In June 2016, Ingram’s published a list of the Top 100 Privately Held Companies in the Kansas City region. Of the top 10 companies listed, seven are Husch Blackwell clients.  Of those top 10, the top four all fall within the Food & Agribusiness industry group — Dairy Farmers of America, Associated Wholesale Grocers, National Beef Packing Co., and Lansing Trade Group. Additionally, two more of our Food & Agribusiness clients, Bartlett and Co. and Triumph Foods, are numbers 16 and 18, respectively. Congratulations to our clients!

Food & Ag Weekly Round-Up: June 16, 2016

Climate Central discussed the outlook for the California drought.

The Salt Lake Tribune reported on an antibiotic resistant superbug.

Reuters discussed U.S. corn exports.

Ag Canada discussed a report on the impact of weather on a globalized economy.

Reuters reported on U.S. farm loans.

 

Appeal Board Denies Livestock Patents, First of Its Kind

On Monday, June 13, 2016, the Patent Trial and Appeal Board issued its first ever post-grant review decision under the America Invents Act.  The Board invalidated two patents challenged by Husch Blackwell client American Simmental Association, a national cattle breed association representing the interests of Simmental cattle breeders in the United States. The ASA successfully argued that two previously issued patents which sought to protect a method of determining the relative market value of feeder cattle based upon genetic merit and physical traits of the animals constituted non-patentable subject matter. The Board agreed and stated that the challenged patents’ methodology were “fundamental concepts” that were “long prevalent in our system of commerce” and that some of the patents’ claims would have been obvious to a person familiar with the relevant technology based on previous inventions.

More information on the first-of-its-kind ruling, Husch Blackwell’s involvement and a link to the Law360 article can be found on our website.

Differential Privacy – A New Approach to Collecting Precision Ag Data?

The tech industry (e.g., Apple, Google) has been grappling very publicly with the conflicting issues of collecting user data on the one hand and trying to protect the privacy of the source of that data on the other hand.  Think of a spectrum of less data/more privacy on one end moving toward more data/less privacy on the other end.  Apple tends to operate at the former end of that spectrum and Google at the latter end.  This “conflict” between data collection and source privacy is the same issue that is playing out in the precision agriculture industry.  Seed companies, agricultural consultants, and service providers all want, and need, a lot of ag data.  The farming community is, correctly, very concerned about privacy of that data which is, itself, often very proprietary.  That’s the same conundrum that the tech industry is facing.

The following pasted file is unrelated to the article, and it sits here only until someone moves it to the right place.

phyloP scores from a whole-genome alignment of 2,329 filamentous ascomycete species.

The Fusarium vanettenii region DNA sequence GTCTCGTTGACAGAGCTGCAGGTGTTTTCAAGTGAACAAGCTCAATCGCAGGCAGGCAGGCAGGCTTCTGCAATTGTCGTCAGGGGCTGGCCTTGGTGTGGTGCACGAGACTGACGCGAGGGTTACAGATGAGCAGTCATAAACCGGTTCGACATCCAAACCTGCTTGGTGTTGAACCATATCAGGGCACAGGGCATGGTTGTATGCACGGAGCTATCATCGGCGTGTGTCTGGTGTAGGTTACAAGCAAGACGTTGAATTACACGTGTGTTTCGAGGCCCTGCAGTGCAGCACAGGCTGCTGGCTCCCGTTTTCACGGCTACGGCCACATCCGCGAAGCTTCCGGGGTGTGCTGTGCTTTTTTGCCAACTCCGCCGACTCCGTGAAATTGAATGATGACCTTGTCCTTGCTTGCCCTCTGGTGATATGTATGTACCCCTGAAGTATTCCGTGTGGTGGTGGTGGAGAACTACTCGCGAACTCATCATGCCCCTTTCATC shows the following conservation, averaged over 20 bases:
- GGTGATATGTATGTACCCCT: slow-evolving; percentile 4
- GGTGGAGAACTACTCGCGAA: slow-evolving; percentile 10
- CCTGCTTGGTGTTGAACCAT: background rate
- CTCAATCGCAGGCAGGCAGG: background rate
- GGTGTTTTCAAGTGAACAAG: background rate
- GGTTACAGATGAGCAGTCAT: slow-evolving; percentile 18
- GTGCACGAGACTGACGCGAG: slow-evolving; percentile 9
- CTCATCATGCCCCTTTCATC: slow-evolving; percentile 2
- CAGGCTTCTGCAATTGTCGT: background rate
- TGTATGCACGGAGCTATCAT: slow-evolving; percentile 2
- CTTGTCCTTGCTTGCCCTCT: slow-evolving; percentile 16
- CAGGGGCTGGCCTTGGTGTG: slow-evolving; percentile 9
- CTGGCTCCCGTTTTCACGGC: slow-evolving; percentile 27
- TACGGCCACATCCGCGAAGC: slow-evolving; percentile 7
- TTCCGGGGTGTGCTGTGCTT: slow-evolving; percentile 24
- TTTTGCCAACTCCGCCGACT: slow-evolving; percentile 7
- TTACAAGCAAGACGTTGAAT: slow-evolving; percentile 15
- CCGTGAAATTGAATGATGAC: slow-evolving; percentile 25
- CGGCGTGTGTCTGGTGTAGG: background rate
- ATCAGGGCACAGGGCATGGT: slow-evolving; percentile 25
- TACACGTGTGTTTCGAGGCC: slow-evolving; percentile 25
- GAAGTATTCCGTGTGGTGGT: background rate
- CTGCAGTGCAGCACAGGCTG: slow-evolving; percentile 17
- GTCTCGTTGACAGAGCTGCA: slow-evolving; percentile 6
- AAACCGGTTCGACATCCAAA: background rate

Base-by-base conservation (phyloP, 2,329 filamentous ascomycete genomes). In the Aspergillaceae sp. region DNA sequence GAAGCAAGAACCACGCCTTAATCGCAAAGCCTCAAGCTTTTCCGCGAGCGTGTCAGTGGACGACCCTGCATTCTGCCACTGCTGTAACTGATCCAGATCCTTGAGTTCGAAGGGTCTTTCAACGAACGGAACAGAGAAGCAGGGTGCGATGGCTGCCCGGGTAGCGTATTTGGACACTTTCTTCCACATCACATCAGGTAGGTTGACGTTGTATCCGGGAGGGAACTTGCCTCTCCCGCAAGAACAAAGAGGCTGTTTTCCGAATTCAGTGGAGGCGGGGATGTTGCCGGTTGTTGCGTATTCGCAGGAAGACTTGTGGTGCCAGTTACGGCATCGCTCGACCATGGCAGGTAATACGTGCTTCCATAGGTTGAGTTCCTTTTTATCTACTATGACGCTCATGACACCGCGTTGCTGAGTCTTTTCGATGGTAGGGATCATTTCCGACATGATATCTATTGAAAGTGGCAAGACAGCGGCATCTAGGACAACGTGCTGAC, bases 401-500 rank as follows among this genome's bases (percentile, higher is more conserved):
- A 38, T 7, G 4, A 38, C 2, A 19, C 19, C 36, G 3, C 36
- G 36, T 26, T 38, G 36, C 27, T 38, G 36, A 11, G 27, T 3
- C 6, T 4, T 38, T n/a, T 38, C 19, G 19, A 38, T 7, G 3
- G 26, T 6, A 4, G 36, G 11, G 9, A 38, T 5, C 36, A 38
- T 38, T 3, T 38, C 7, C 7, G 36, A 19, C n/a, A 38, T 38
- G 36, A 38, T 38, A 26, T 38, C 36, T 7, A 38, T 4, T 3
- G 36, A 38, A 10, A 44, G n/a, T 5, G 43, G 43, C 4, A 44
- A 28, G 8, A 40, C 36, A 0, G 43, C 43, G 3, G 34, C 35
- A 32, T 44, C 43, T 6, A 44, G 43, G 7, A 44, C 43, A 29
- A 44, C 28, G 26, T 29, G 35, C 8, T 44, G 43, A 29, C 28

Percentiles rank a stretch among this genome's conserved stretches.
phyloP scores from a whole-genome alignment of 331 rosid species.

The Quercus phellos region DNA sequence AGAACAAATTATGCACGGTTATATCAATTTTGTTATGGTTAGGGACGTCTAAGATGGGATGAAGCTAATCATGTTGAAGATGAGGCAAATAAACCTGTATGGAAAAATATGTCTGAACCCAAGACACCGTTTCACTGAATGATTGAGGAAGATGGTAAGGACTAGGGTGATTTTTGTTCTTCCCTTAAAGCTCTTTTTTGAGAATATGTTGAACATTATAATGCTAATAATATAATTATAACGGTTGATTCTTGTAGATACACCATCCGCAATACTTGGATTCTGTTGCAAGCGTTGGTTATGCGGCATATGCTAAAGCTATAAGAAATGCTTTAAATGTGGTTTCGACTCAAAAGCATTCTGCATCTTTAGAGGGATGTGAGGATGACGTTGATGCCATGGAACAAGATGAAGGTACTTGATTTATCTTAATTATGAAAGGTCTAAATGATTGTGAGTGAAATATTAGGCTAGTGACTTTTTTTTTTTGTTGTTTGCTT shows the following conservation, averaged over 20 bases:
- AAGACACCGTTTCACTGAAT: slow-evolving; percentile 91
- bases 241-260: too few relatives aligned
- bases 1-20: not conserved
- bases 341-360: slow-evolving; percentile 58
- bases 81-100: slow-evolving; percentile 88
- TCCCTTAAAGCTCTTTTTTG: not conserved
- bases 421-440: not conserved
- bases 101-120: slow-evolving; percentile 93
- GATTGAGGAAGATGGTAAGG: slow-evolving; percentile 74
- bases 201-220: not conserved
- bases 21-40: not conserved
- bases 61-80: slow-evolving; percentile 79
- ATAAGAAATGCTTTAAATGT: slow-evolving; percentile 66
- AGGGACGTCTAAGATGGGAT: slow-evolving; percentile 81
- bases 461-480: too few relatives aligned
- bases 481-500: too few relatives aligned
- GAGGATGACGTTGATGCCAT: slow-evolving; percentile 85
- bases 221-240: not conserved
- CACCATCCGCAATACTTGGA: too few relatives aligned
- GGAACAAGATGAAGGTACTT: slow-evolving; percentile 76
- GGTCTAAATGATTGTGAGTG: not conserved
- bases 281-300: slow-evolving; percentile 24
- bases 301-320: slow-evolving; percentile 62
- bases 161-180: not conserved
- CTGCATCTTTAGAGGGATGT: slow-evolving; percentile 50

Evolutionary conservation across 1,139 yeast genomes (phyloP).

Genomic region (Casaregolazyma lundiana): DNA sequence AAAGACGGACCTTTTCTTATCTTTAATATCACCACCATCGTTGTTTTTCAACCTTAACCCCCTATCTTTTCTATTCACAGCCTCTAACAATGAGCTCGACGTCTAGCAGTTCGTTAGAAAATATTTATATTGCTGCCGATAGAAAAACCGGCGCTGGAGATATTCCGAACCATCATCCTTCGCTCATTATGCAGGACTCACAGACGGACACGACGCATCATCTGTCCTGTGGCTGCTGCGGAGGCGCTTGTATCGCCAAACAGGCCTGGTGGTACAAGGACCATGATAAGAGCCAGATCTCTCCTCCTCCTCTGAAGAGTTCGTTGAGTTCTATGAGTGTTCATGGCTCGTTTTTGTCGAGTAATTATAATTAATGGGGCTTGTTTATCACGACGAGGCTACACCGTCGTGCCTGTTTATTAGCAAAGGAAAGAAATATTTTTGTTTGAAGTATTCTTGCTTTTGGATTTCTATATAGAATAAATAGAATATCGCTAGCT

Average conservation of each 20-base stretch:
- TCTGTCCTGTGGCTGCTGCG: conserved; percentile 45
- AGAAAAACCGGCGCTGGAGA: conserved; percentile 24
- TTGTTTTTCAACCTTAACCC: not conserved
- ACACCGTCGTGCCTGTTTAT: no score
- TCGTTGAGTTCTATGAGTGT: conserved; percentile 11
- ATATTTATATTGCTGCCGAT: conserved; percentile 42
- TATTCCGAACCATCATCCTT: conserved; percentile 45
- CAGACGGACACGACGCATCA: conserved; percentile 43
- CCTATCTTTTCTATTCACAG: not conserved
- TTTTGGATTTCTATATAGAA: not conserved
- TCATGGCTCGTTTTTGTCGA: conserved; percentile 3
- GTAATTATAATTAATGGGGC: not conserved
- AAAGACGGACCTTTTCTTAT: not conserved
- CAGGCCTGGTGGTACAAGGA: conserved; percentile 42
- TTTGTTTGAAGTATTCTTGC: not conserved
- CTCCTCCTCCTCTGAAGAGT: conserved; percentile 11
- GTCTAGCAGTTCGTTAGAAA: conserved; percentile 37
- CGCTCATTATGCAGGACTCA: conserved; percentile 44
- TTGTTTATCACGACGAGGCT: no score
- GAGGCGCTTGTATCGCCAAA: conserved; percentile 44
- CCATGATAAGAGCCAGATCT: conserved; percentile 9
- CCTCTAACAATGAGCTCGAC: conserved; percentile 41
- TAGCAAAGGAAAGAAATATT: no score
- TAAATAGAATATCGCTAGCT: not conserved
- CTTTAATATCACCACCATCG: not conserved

Yesterday, at a public presentation of the new operating systems for Macintosh computers and iOS devices, Apple noted that it will be using a statistical tool known as “differential privacy” to collect user data (in order to enhance its services, improve search results, etc.) in a way that apparently has been computationally proven to protect user/customer privacy.  The use of a similar tool in the precision ag industry should provide comfort to farmers that their data and the identity of the source of the data is protected.  If such demonstrated techniques are used in a robust fashion, that will also substantially ease the contract issues between a farmer and a precision ag data user.

A description of the differential privacy approach was published last evening on Wired magazine’s web site.  The article includes a link to a more rigorous description of the system.  There may be some additional complexity in the ag industry because of the importance of fairly specific location of the data being analyzed, but it is certainly possible that a collection of important characteristics of a specific location (soil characteristics, some sort of classification of past performance in terms of yield, etc.) might be able to be identified that would provide the precision ag industry enough high quality data without having to know, or collect, identifiable information such as GPS coordinates.

For additional insights on legal issues related to technology and data privacy in precision agriculture, contact a member of Husch Blackwell’s Precision Agriculture team.